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US patent chief to software patent critics: “Give it a rest already” | Ars Technica

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Kappos focused on the post-grant review procedure established by the AIA. This procedure allows third parties to challenge the validity of a patent after it has been approved by the patent office. He noted that the courts have tightened the rules for patent eligibility, and said that the new procedures established by the AIA "gives us the opportunity to address patents that would not have issued under current law."

He noted that during a time of growing litigation in the smartphone industry, "innovation continues at an absolutely breakneck pace. In a system like ours in which innovation is happening faster than people can keep up, it cannot be said that the patent system is broken," he said.




 I think the pre-grant process is broken.  They should stop trying to be experts in all fields and just judge filings on proprietariness.  I've written over 25 patents and the best one I have is being held up by a never-ending stream of examiners who are defending existing dogma in software security.   The cost to educate them and execute the patent is well beyond any individual to do, which counteracts the protections the patent office is suppose to provide.

My feeling at this point is to gut the whole office and streamline the granting process.  This may require legal reform on the backend, but it's far more beneficial in the long run. 

Wholeheartedly agree.

Current system is so broken that only those with deep pockets can win.

 Wait, Greg are you saying the system is broken or just the pre-grant process? 

What changes should be made? He's listened to criticism and kept with the course. Why is that? What discourse has he not heard, or heard and not taken heed?

 The current granting process is only making the lawyers rich and suppressing the granting of new patents.  In fact, Encryptanet/Paycloud revenues, hiring, and fundraising was specifically shelved because of the granting process which has been going on for 5 years now with constant babysitting and feeding of cash.  

I guess I should be clear: *software patents* are fundamentally broken.  Biotech and pharma patent granting and licensing should be looked to as guides.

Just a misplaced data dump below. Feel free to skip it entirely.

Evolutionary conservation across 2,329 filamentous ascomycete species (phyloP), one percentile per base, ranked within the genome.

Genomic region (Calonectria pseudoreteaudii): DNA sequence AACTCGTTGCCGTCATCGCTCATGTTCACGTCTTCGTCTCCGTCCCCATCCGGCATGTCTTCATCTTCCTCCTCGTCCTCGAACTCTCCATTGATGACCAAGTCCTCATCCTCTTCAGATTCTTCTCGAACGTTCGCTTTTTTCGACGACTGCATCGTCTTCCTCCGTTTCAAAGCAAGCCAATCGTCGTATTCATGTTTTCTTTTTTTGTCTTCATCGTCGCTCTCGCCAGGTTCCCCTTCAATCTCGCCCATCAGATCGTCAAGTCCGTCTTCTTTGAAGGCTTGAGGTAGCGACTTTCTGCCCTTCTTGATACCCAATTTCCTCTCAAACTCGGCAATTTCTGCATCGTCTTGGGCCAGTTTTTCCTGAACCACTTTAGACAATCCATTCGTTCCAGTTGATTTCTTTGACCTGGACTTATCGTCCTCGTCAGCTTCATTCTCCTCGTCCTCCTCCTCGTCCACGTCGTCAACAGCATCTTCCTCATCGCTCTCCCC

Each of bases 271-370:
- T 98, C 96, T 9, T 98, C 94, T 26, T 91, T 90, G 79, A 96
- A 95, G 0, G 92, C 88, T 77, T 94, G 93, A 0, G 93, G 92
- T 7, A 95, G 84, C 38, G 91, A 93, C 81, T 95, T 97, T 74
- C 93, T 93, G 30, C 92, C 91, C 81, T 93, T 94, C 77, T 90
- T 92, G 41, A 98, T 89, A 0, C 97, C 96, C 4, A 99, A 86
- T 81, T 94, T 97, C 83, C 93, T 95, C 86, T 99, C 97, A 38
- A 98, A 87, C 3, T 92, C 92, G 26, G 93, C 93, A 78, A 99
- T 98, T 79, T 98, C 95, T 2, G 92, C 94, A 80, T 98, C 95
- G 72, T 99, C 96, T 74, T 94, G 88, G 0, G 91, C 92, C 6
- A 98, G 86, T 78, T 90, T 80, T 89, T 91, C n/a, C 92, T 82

It's time to swing the pendulum back the other way.  Anyone who wants to file a patent should be granted one with minimal review.   A couple thoughts as someone who has been the manager of a patent portfolio for a company that was licensed for millions and millions by big name companies:

1) It's extremely easy to get around 99% of all patents, 99.9% in software, so there's no sense "pre-litigating" the meaning of the claims by some broadly intelligent, but not deeply expertised examiner.  Just grant the things and let the market sort it out.

2) I think instead of clogging up the courts, companies would then only litigate the most important ones and we'd see instead many more patent portfolio cross-licensing deals for nominal or reasonable fees, similar to what pharma and biotech have now.

3) Patents wouldn't be solely owned by big comany patent factories and you might actually see more innovation and flow of ideas, thus also creating more value to the economy.

4) All patents should have a decision made about their granting in under 6 months.  The patent office should be more of a registry than a technical assessment agency.  Any patent not reviewed within those 6 months is automatically granted.  All granted patents must become public.  

5) There should be a whole new class of patents called defensive patents that are easier to grant and simply describe the exact invention, but have lesser legal standing for initiating legal actions. 

I can probably think of other complaints....

Greg, thank you for articulating this. The whole system seems very broken. 

Perhaps an article on TC, BI, PandoDaily or the like? Or even Dan Primack's Forbes Column? This is great discourse, and insightful. 

 new law is no good

No good because...?

 He's saying they were too generous with granting patents.  In particular, the patent office was too generous, so now they are using the 'obviousness' argument for even the most complex technical designs and procedures when they are nothing but.  They are in a period of clamping down to let the industry catch up through litigation.  I think this hurts the individual inventors the most.  

I think you're right. Is the only way to fix this for some software folks to become lawyers?

unlikely...have to factor in big software vs startup software too 

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